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Solar power grant accepted by Picayune School District

Byron Hill, of Mississippi Power, and Chris Landry, Vice President of Landry and Associates of Hattiesburg, discussed a grant opportunty with the Picayune School Board of Trustees during the board’s Wednesday meeting that would implement solar power at the district.. The grant, from Gulf Coast Community Foundation (GCFF) , based in Gulfport, MS, is for $250,000, and the funding is the result of a settlement between Mississippi Power and the Sierra Club.

Hill told the board that the intent of the grant “is to lower the electric bill at the school.”

Landry explained that the grant is provided by Mississippi Power to be applied on buildings owned by school districts that are served by Mississippi Power. Landry said his role is to design the solar panel system and then get it approved by the solar foundation and GCCF.

Landry said the two options have previously identified for the cafeteria on the junior high campus at Picayune. Both options would be connected to the cafeteria which usages electric power 24 by 7 for 7 days per week, Landry explained. One option would be a solar capony for covered parking at the cafeteria and the other option is a covered walkway from the vo-tech area to the cafeteria (approximately 6 feet wide and 200 feet long). Hill said the panels would be tilted when put in place and they must face a southern direction.

Landry said the school district would only be obligated to pay $3,333.00 for its portion to have the grant executed. He said once his design is completed and approved, bids would be let for the project delivery.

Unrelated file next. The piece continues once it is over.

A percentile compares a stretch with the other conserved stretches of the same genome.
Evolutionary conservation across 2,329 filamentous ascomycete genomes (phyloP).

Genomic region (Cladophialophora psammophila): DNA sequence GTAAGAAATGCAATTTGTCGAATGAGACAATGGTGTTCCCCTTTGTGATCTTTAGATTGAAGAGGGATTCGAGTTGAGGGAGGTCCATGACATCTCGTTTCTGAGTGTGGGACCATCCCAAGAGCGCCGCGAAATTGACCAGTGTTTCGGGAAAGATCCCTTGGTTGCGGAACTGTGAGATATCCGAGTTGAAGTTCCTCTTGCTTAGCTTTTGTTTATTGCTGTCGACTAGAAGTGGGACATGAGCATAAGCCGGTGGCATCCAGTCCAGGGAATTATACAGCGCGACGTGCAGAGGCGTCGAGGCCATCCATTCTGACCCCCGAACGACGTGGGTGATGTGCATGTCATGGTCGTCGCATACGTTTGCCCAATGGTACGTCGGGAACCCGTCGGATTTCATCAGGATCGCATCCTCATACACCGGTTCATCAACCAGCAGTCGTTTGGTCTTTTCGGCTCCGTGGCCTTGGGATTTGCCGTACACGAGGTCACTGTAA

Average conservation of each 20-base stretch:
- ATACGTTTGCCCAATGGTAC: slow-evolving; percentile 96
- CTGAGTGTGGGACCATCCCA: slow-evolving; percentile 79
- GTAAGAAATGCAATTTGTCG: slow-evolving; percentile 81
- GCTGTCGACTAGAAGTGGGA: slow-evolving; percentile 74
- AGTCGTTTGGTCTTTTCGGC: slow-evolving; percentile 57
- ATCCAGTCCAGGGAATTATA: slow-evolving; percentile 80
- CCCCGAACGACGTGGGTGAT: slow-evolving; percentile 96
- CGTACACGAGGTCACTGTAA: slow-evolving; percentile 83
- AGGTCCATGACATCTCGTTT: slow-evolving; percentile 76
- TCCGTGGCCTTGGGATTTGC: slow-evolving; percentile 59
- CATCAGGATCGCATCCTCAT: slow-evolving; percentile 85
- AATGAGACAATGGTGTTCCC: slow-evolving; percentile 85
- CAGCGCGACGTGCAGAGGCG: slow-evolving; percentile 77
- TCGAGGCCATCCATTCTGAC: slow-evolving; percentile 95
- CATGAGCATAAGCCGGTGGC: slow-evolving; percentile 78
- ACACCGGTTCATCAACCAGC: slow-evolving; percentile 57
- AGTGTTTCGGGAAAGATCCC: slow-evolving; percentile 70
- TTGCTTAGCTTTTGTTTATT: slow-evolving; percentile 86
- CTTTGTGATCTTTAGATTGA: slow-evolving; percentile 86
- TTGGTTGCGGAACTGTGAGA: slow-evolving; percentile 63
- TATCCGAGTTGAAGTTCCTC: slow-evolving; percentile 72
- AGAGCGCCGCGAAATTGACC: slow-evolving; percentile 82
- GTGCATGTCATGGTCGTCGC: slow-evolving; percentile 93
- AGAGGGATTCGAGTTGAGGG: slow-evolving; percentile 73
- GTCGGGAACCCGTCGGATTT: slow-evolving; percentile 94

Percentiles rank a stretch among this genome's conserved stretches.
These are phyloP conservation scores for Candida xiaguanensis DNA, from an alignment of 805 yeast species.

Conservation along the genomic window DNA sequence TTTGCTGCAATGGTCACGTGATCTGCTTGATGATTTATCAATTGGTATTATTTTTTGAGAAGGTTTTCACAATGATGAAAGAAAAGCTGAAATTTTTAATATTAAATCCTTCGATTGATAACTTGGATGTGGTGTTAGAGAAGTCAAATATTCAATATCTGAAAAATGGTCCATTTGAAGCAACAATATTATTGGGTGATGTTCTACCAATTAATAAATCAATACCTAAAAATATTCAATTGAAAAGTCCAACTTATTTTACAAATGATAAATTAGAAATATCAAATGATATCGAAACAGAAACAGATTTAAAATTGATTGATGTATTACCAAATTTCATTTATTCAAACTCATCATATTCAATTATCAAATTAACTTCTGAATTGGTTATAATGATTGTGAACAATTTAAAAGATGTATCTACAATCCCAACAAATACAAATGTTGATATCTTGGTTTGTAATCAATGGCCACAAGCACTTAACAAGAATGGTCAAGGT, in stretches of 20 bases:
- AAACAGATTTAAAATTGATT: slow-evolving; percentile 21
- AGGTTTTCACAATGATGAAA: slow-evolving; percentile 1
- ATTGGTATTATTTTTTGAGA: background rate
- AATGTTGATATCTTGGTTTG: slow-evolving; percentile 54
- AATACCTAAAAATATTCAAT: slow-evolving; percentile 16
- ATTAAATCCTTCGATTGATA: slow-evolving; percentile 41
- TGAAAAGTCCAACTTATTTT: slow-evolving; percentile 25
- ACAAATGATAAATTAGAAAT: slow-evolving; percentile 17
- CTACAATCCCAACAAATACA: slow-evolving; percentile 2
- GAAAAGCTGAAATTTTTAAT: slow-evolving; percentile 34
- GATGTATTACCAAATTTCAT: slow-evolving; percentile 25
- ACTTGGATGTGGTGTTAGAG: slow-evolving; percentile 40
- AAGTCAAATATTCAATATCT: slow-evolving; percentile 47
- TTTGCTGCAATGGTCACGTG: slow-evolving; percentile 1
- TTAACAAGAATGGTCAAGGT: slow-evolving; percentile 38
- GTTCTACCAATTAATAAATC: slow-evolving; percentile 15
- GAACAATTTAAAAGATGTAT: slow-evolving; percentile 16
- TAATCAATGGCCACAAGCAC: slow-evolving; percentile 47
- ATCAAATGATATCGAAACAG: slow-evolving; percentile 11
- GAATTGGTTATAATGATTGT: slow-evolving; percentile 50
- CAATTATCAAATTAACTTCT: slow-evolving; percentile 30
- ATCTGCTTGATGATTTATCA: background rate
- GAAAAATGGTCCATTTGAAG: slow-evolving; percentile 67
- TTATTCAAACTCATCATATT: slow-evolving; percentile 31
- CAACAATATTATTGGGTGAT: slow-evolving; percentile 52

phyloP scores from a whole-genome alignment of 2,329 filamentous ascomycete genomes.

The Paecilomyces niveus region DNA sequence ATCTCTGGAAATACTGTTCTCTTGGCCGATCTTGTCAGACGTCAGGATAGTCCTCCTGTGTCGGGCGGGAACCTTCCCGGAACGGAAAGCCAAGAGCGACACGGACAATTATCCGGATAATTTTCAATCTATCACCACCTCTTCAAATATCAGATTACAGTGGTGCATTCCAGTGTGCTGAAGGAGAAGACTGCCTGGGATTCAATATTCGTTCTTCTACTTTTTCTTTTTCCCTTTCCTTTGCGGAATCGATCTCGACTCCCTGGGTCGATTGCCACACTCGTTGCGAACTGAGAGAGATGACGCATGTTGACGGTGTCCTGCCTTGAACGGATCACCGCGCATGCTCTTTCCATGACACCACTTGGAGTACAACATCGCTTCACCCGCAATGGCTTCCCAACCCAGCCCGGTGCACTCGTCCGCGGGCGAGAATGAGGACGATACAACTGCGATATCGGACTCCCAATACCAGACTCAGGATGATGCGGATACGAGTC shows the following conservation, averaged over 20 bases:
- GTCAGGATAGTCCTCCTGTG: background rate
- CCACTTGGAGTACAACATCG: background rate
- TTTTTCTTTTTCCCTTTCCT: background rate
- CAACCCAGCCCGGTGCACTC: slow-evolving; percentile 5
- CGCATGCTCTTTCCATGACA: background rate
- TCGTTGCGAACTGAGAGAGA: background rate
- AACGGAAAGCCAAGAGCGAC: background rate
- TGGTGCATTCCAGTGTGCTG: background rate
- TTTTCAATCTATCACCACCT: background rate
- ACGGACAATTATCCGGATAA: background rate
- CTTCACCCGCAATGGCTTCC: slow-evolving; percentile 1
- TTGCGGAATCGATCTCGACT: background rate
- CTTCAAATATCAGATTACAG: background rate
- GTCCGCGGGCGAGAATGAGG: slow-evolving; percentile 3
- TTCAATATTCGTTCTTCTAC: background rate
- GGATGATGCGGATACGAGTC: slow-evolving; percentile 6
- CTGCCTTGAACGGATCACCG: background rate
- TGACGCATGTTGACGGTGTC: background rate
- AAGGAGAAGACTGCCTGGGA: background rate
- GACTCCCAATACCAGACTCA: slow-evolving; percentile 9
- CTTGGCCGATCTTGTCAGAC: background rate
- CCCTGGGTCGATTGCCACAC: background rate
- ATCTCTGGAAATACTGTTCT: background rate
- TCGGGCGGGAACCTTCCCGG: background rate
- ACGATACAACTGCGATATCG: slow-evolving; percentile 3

Landry said the school district would see, based on estimates and prior projects, approximately a $1,200.00 per month savings on its power bill. School District Finance Director Lisa Persick stated the district’s current power bill is approximately $40,000.00 per month.

Landry said each solar panel produces approximately 400 watts and the life expectancy of the panels is over 30 years. He added that the only requirement from the school is to report on the performance of the panels for the first two years. After that time, the district, if they so desire, can unplug the panels and use them as a nice shaded area. Landry said there is a link to a website to allow teachers to use as a monitoring type learning experience for students. He also said the project requires a weather station which allows teachers to study the impact of the weather on how much power is generated by the solar panels.

Hill explained that the panels are not the main source of power, just an additional source for the cafeteria to use along with their existing electrical power.

After further discussion, the board approved a motion to accept the grant and allow Landry to proceed with the project pending approval by the GCCF.



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